The poor profile of pneumonia is a great mystery of modern paediatrics. It is beyond doubt that this is the most important paediatric problem in the world. While the burden of disease models that have become so fashionable in recent years produce wildly different estimates for the numbers of pneumonia deaths by country, all are agreed that pneumonia is the biggest cause of child death outside the neonatal period globally, and at country level it is the leading cause in almost all developing countries. Even in the malarious areas of central Africa the numbers of pneumonia deaths are similar to the numbers of malaria deaths.
So open a copy of any textbook of paediatrics and look up pneumonia. There are no national or international conferences on childhood pneumonia. Management of pneumonia in most parts of the world has changed very little in the past 30 years, despite unacceptably high case fatality rates in many areas. The introduction and rational use of oxygen, due in no small part to Dr Trevor Duke of The Royal Children’s Hospital, is the main improvement we have seen over the past two decades. Prevention has received a boost over the past decade with the introduction of pneumococcal conjugate vaccines into most African countries. Introduction in Asia has barely started, largely because of lack of information about the causes of pneumonia in Asia.
This brings me to my main point. Despite the overwhelming importance of childhood pneumonia in the world, the global research effort has been miserable. Consider what is not known:
A handful of studies in the 1980s and 1990s showed that in the countries studied (mainly Gambia and Papua New Guinea), two bacterial species caused most severe cases – pneumococcus and Haemophilus influenzae. The importance of these has been proven in vaccine studies in Africa, but there are few data from Asia. Even in India where 200,000-400,000 children (according to which model one reads) die every year from pneumonia, there are paediatricians arguing that Hib and pneumococcal vaccines have no place, as there is no evidence that they are important causes of pneumonia in Indian children. The role of Staph aureus as a cause of severe pneumonia remains unclear and we are still surprised to find many children with undiagnosed tuberculosis among pneumonia cases.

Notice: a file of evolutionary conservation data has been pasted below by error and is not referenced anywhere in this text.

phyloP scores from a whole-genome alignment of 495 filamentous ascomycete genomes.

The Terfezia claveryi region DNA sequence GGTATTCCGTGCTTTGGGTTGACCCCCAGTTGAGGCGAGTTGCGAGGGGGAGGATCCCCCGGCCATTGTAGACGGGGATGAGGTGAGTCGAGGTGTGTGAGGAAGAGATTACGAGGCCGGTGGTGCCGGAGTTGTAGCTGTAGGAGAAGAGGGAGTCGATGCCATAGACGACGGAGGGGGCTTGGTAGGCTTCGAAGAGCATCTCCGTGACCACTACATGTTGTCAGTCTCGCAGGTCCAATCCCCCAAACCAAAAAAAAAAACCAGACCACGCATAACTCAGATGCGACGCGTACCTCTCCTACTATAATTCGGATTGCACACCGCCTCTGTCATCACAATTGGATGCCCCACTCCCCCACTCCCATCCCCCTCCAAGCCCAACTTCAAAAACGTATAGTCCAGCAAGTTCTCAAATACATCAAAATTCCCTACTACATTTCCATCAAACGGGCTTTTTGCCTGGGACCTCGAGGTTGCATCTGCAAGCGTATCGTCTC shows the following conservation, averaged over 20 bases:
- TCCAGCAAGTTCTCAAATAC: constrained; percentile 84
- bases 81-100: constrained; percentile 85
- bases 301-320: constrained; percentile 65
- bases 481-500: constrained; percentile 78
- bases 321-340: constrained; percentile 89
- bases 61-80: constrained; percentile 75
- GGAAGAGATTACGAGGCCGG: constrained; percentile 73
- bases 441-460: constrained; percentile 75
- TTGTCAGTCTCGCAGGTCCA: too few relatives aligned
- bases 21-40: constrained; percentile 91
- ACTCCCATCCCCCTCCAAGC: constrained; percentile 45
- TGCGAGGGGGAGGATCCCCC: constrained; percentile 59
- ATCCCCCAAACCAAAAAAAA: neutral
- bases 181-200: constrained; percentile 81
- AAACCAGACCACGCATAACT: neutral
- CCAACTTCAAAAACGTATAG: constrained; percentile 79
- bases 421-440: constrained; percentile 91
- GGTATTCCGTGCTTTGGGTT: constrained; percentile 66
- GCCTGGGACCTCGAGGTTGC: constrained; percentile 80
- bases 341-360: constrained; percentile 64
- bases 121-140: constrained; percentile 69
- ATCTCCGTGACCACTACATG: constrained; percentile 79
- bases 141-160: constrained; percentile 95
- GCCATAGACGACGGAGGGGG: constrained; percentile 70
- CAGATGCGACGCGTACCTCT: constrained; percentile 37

There have been no systematic studies of the pathophysiology of pneumonia in children. Textbooks explain hypoxia in pneumonia as due to ventilation/perfusion mismatch, yet most children respond quickly to oxygen, apparently contradicting that explanation. Cardiac failure might be an important factor in mortality, but this has never been studied.
Recently, on the basis of some studies of not-very-severe pneumonia cases in Pakistan, WHO revised global management guidelines to recommend that many pneumonia cases that had previously been managed in hospital should be managed in the community. The evidence base for this decision was very weak, and included no studies from Africa where the risk of pneumonia death in childhood is highest. The consequences of this recommendation are unknown.
Repeatedly we find the same problem. Lack of research leads to poor public policy. So whose fault is this? Recently the Gates Foundation took on childhood pneumonia and supported a large, multi-country study of pneumonia aetiology. Unfortunately early indications are that the study (PERCH) may not have taken the field forward, while the sum of money they put into the project appears to have dissuaded other funding agencies from supporting work in the field. In my view responsibility for the global lack of interest in pneumonia lies with the global paediatric community. If the world does not pay attention to the biggest paediatric problem in the world, who else can we blame?
Professor Kim Mulholland is one of the world's most prolific childhood pneumonia researchers. He has spent much of his career working in the developing world, particularly Sudan and Gambia, and more recently in Fiji and Vietnam. Read more about his research below:
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